In fact it is probably a misnomer to refer to RTE's internal document as "guidelines" at all, in the sense of being an explanatory guide to day to day broadcasting practice. In essence the document concerned simply repeats the Ministerial Order, gives some minimal instruction on the use of mute film, the reporting of statements from censored organisations and tells RTE personnel to refer-up all proposed contact with, or treatment of, censored organisations to the "Divisional Head concerned", who must then consult and get the agreement of RTE's Director General before anything is broadcast.

In other words no autonomy is left to individual reporters, researchers and producers. Such a rigid and bureaucratic document might be more relevant in a civil service environment than the hurly-burly atmosphere of a vibrant news gathering organisation. The irony is that this approach, designed ostensibly to protect RTE's legal position, generated such an atmosphere of caution and fear that it has pushed RTE into the very serious legal difficulties it sought explicitly to avoid.

The RTE Guidelines are in direct contrast to the BBC's "Advice to Editors" (dated 26th October, 1988) on the British censorship restrictions. The British censorship order is certainly more liberal in some respects, allowing reports of interviews - which permits an actor's voice-over on Gerry Adams interviews, and ending censorship at election time. However, on the central point of members vs spokespersons it is almost identical to Section 31. The BBC document is written with journalists in mind. It is genuinely explanatory.

A direct distinction between members and spokespersons is made. It is stated that Sinn Fein members "cannot be held to represent their organisation in all their daily activities. Some will be regarded as private". Furthermore, "The Chairman of Strabane council, who is Sinn Fein, can appear in programmes to represent the council. He can speak about council business, decisions made, problems faced, so long as he does not proclaim Sinn Fein. It is accepted that such people are not always representing their organisation even when speaking about their public duties."

As the successful applicant in the recent High Court case, Larry O'Toole, pointed out to Joe Mulholland in October 1990, and in a letter to the Irish Times (October 18th, 1990), there is no reason why RTE could not adopt a similar approach to Section 31. His letter informed Joe Mulholland that the BBC had done an interview without voice-over with Sinn Fein President, then West Belfast MP, Gerry Adams on employment discrimination affecting his west-Belfast constituents.

In can be said in RTE's defence that when the guidelines were produced on the 21st of January, 1978, by then Director General, Oliver Moloney, it was only six years since an entire RTE Authority had been sacked for not operating Section 31 to the government's satisfaction. Furthermore, during the tenure of office of Dr. Conor Cruise O'Brien as Minister for Posts and Telegraphs in the 1973-77 Coalition government, RTE were accused of harbouring a "spiritual occupation" if not an "actual physical occupation" by the IRA (Speech, reported in Irish Times, March 10th, 1979).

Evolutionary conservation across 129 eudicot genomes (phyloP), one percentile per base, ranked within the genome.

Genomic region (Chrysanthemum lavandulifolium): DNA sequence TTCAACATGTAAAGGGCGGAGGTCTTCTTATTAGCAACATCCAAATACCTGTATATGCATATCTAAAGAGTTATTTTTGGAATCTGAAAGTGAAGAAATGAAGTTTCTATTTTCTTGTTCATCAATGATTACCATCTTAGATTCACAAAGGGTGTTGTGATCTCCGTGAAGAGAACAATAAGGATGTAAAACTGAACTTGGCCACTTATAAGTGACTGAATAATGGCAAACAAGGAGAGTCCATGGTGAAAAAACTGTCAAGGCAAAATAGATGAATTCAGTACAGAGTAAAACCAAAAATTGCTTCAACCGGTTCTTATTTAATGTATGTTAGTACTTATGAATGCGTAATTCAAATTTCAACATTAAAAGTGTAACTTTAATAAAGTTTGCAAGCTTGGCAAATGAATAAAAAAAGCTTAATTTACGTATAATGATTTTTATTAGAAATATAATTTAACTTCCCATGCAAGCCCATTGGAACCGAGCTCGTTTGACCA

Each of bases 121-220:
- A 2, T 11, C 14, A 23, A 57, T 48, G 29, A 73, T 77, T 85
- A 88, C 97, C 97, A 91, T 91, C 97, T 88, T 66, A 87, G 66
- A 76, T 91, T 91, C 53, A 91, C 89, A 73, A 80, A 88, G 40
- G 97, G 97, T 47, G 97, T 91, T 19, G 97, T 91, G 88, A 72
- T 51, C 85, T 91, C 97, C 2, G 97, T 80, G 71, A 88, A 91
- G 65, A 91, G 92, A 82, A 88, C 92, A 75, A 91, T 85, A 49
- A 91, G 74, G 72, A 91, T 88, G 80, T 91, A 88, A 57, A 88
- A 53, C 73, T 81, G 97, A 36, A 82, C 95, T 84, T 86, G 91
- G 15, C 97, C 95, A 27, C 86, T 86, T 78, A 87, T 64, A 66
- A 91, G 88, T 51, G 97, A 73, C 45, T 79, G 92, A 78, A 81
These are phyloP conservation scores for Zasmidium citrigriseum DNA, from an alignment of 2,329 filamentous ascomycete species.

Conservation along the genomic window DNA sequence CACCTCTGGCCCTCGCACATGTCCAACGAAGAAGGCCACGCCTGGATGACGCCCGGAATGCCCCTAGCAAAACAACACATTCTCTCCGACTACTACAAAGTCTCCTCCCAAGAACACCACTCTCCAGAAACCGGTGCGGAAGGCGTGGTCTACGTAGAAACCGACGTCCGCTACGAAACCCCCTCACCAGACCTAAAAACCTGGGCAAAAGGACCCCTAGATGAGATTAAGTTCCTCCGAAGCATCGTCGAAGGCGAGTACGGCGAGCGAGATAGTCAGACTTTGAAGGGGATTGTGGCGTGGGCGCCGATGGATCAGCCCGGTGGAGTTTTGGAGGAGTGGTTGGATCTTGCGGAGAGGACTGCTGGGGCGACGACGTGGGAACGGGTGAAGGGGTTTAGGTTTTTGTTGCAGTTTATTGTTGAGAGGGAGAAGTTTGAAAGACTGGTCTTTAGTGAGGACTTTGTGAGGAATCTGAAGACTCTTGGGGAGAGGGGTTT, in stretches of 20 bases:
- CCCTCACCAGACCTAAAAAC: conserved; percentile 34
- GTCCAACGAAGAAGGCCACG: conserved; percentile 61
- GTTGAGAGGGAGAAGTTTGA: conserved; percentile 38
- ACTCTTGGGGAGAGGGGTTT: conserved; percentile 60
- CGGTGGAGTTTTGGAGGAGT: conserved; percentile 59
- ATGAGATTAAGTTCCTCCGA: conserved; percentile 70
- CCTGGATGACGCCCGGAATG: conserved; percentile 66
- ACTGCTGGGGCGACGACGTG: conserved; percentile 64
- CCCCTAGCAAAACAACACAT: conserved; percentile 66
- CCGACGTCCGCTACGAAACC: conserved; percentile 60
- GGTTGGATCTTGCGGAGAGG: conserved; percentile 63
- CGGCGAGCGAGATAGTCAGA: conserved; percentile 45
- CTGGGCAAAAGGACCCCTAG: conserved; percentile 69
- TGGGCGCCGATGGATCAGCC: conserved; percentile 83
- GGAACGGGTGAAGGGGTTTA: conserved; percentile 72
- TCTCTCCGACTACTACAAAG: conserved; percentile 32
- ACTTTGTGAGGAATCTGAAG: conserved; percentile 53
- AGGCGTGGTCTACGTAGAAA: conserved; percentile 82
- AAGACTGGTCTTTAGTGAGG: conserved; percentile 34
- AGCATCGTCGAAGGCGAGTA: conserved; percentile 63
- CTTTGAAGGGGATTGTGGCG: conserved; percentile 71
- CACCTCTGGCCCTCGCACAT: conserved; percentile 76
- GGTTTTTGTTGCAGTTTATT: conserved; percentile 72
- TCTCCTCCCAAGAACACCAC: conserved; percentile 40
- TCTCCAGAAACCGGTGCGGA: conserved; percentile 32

In 1974 Dr. O'Brien hosted a dinner for leading political reporters where he offered a toast to "Our democratic institutions, and the restrictions on the freedom of the press which may become necessary to preserve them". He referred to his distinguished guests as "provo stooges". (in The Media and Northern Ireland; Rolston (ed), 1991) Mary Holland referred in 1978 to Dr O'Brien's influence as creating an atmosphere where "self-censorship has been raised to the level of an art. Caution lay like a thick cloud over everything". (ibid.)

Subsequent ministers did nothing to dispel this atmosphere. In 1988 the Minister for Communications, Ray Burke, was reportedly "very angry" when Morning Ireland's Jenny McGeever inadvertently included some words from Sinn Fein's Martin McGuinness concerning the progress of the funeral cortege of the Gibraltar Three to Belfast. Ms McGeever was subsequently sacked by RTE.

While it can be said that Dr O'Brien is not directly responsible for RTE's years of self-censorship, his legacy was directly influential in producing a mind-set in RTE management which failed, or was to afraid to see, the obvious distinction between a person speaking into a microphone on behalf of Sinn Fein and a person, like Sinn Fein member Larry O'Toole, who was a trade unionist speaking on behalf of his fellow workers in defence of their jobs. To borrow Dr O'Brien's colourful phrase, he may not have been in "actual physical occupation" of RTE during the past 15 years, though he can be said to have been in a "spiritual occupation" of RTE's management division.